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Meet Duke’s New Chinese Music Ensemble

Published By Robert Zimmerman / published on: March 5, 2019

A new music department ensemble opens the vast world of Chinese music to the Duke community. “We mix both Western and Eastern music together,” explains Elizabeth Zhang (Class of 2022). Discover the story behind the music before their performance on Sun, Mar 31.

About a dozen musicians gathered in a downstairs classroom in the Mary Duke Biddle Music Building late one recent Friday afternoon. Several are plucking the strings of guzheng, a kind of tabletop harp. A few stand at red wooden drums. A couple are seated with long, lacquered flutes, and another has something like a squat, moon-faced banjo—a ruan—on her lap. Presiding over the ensemble is Jennifer Chang, a compact, energetic woman with a frequently furrowed brow. She counts them off, grabs a pair of sticks to lead the drum section for a while, then sings at one of the guzheng players—“re re RE-E-E, mi so DO-O-O”—only to stop the music so she can lay hands on the instrument and show how the part is supposed to go.

All photos by Robert Zimmerman.
Elizabeth Zhang

Meet Duke’s new Chinese Music Ensemble, which began rehearsing last fall.  The ensemble is the brainchild of Hsiao-mei Ku, a faculty member in Duke’s music department and violinist in the Ciompi Quartet. Ku is one of the most tireless energizers and facilitators of arts engagement on Duke’s campus. She is a longtime faculty-in-residence at Pegram, the arts-focused freshman dorm. For ten years, she has also presided over the Duke Engage-Zhuhai program, accompanying group after group of Duke students to China to teach in Zhuhai No.9 Middle School. The program is designed for students who would like to share their passion for the arts and open the hearts and minds of the Chinese middle schoolers.

Although Ku’s early musical training was in China, it was focused strictly on the violin and Western music. After she moved to the U.S., though, her ears perked up whenever she heard Chinese music, and over time it became a part of her musical practice. She has recorded compositions for violin by Chinese composers and arranged for collaborations between Chinese musicians and the Ciompi quartet.

Although it’s been nice to bring Chinese music to campus, Ku has long wished that she could give students a direct experience of playing the music. A year ago, she met incoming freshman Elizabeth Zhang at a Blue Devil Days event. Daughter of Changlu Wu, an accomplished Chinese musician based in Houston, Zhang grew up playing violin in school orchestras and playing ruan in the North American Youth Chinese Orchestra, a group her mother founded. Knowing she would have one experienced Chinese musician for four years, Ku decided that the time was ripe to start an official Chinese ensemble. Grants from the Dean of Academic Affairs and Office of Undergraduate Education allowed her to purchase of a few essential instruments.

Jennifer Chang and Hsiao-mei Ku play "Sounds. Distant." with Orchestra New England, a composition by Mark Kuss that beautifully demonstrates how compatible the worlds of Chinese and European music are.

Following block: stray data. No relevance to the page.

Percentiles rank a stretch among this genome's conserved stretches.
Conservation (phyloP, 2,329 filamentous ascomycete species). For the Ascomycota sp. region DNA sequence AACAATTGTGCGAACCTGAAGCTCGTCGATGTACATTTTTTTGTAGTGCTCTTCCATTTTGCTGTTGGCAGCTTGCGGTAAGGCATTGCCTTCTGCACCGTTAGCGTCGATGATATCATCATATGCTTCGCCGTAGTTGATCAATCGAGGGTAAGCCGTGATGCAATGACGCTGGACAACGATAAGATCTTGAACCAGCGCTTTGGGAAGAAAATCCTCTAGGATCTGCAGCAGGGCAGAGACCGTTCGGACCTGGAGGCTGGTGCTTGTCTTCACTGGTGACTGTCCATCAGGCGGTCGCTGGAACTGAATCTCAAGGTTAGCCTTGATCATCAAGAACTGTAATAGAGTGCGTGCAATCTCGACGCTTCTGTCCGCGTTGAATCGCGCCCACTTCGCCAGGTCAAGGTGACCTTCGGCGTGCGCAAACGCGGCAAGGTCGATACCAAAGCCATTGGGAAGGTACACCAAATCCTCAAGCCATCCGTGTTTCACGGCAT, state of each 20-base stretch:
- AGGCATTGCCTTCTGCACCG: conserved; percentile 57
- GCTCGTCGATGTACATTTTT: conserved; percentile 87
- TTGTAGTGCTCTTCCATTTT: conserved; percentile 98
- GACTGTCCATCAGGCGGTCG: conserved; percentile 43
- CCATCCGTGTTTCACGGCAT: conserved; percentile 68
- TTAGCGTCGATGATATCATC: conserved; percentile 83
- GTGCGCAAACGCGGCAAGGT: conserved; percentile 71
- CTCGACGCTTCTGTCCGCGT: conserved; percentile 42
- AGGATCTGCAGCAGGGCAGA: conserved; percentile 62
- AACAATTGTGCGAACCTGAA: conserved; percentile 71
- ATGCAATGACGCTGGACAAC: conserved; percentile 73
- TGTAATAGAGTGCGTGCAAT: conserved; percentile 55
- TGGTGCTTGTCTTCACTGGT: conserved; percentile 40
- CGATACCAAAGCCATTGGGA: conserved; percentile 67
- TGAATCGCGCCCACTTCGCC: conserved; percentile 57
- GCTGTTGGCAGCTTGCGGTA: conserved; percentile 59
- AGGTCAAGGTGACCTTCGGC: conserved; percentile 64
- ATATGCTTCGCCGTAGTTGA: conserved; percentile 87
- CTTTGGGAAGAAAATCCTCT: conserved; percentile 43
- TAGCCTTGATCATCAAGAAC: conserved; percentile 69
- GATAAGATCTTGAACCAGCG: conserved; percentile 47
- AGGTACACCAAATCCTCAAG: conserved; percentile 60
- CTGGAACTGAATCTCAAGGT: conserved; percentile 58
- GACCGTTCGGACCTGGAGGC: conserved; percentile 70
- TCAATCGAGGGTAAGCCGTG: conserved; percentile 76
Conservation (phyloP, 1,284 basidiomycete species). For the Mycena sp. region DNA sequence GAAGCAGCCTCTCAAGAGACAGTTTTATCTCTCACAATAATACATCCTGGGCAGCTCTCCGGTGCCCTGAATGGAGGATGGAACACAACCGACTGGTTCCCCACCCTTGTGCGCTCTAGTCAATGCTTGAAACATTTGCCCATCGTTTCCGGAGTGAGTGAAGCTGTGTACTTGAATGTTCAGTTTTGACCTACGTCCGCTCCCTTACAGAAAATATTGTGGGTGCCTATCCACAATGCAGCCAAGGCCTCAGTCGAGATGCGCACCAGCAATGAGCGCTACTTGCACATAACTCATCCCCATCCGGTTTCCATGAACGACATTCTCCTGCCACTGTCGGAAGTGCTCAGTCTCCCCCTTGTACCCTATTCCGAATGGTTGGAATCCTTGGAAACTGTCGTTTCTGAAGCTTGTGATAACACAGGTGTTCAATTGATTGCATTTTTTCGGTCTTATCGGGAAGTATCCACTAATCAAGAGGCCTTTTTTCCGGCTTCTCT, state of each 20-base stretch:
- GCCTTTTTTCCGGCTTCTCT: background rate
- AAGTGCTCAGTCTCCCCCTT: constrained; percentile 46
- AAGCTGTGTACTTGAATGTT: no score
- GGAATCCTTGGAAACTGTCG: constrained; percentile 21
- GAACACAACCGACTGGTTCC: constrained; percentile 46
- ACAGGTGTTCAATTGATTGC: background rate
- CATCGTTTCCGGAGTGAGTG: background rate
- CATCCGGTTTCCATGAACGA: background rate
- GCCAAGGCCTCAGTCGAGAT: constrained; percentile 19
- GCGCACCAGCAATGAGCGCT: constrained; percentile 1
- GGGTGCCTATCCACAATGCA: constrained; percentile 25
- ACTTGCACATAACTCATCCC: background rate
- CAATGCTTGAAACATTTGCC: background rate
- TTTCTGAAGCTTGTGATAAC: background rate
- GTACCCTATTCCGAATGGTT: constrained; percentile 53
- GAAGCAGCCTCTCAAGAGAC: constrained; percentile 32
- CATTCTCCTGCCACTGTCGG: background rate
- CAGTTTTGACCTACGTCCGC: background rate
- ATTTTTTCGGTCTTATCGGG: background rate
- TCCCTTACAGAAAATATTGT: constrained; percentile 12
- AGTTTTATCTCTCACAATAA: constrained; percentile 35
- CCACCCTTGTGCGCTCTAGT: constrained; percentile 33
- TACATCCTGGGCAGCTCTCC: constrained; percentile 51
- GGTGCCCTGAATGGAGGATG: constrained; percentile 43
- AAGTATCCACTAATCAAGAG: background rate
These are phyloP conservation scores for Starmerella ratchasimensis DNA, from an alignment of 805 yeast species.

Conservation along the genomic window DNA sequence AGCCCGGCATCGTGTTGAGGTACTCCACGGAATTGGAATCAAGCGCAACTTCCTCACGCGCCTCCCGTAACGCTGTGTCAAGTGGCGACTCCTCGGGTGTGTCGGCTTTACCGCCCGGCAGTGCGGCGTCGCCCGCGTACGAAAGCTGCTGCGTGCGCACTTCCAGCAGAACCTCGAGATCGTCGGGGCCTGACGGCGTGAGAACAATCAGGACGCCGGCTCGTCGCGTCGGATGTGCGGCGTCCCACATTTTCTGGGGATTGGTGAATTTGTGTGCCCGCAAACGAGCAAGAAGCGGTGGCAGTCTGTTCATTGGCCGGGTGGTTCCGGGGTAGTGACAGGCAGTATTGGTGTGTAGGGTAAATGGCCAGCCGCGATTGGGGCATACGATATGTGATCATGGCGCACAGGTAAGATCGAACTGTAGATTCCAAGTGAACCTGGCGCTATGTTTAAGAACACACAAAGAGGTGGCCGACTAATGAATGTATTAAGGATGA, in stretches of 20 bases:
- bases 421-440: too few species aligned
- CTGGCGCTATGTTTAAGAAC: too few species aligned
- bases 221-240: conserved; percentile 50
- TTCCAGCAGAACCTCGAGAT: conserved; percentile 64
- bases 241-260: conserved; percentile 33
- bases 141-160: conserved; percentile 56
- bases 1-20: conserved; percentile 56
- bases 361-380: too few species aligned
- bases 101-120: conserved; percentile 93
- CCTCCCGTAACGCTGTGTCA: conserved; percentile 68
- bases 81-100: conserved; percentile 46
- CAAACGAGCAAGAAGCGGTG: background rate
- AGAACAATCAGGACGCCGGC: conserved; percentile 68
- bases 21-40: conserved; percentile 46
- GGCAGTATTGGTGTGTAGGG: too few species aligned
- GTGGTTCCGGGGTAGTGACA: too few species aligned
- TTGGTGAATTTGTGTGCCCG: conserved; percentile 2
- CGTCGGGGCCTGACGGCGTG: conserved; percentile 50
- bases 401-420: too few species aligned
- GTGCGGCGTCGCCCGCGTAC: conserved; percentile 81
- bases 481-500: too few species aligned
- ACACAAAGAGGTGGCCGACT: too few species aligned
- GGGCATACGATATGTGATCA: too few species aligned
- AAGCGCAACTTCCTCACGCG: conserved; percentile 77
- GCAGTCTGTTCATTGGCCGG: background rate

Chang's teaching is often hands-on.

As leader of the ensemble, Ku tapped Jennifer Chang, a Chinese music virtuoso who has long lived in the Triangle. Chang has performed as guzheng soloist with the North Carolina Symphony and led her own ensembles. Ku and Chang first worked together about a decade ago, when Ku commission a concerto for violin and guzheng with symphony orchestra from Mark Kuss, an alumnus of Duke’s graduate composition program. They premiered the piece—titled “Sounds. Distant.”—in 2011.

In most of the music department ensembles the director can pass out a written-out part for each student to play. It’s not so simple for Chang.

“Many of the students who grew up in this country can only read Western staff notation,” Ku says, “but many of the ones from China can only read the Chinese style of notation”—a system that shows the notes on each beat using the numbers 1 through 7 for the pitches of the scale—“so Jennifer has tons of work to do, not only to translate each piece into something that both musicians can read, but also the instrumentation.”

Chang can’t count on having the combination of players that would usually perform a given piece, so she has to adapt the music for the instruments and players available to her. The ensemble is not restricted to Duke undergraduates, though. It includes graduate students and even students from UNC-Chapel Hill. Chang has brought guest performers from the local community, and has also combined forces with an ensemble she directs at Wake Forest University.

No matter what form of notation the musicians are reading, the actual music—all the details of phrasing and inflection—is mostly in Chang’s head, so she teaches it by singing and demonstrating.

“I think it’s helpful to know that you can join even if you don’t know how to play a Chinese instrument, because Jennifer will teach you,” explains Zhang, who helped recruit musicians last fall. “We also have people who play piano or violin, because we mix both Western and Eastern music together.”

The mix of East and West is an important aspect of the ensemble’s mission. Chinese music and European music sound very different, and there are some pretty fundamental conceptual differences, too, but as the piece Kuss wrote for Chang and Ku demonstrates so beautifully, the two worlds are quite compatible. One of Chang’s first questions to a composer who happened to drop by a recent rehearsal was whether he would be interested in writing a piece for the group, although he had little experience with Chinese music.

The ensemble is currently preparing for a concert on March 31. It will be a mix of pieces, old and new, some for just two or three players, some for the whole group, some purely Chinese, and some with Western instruments.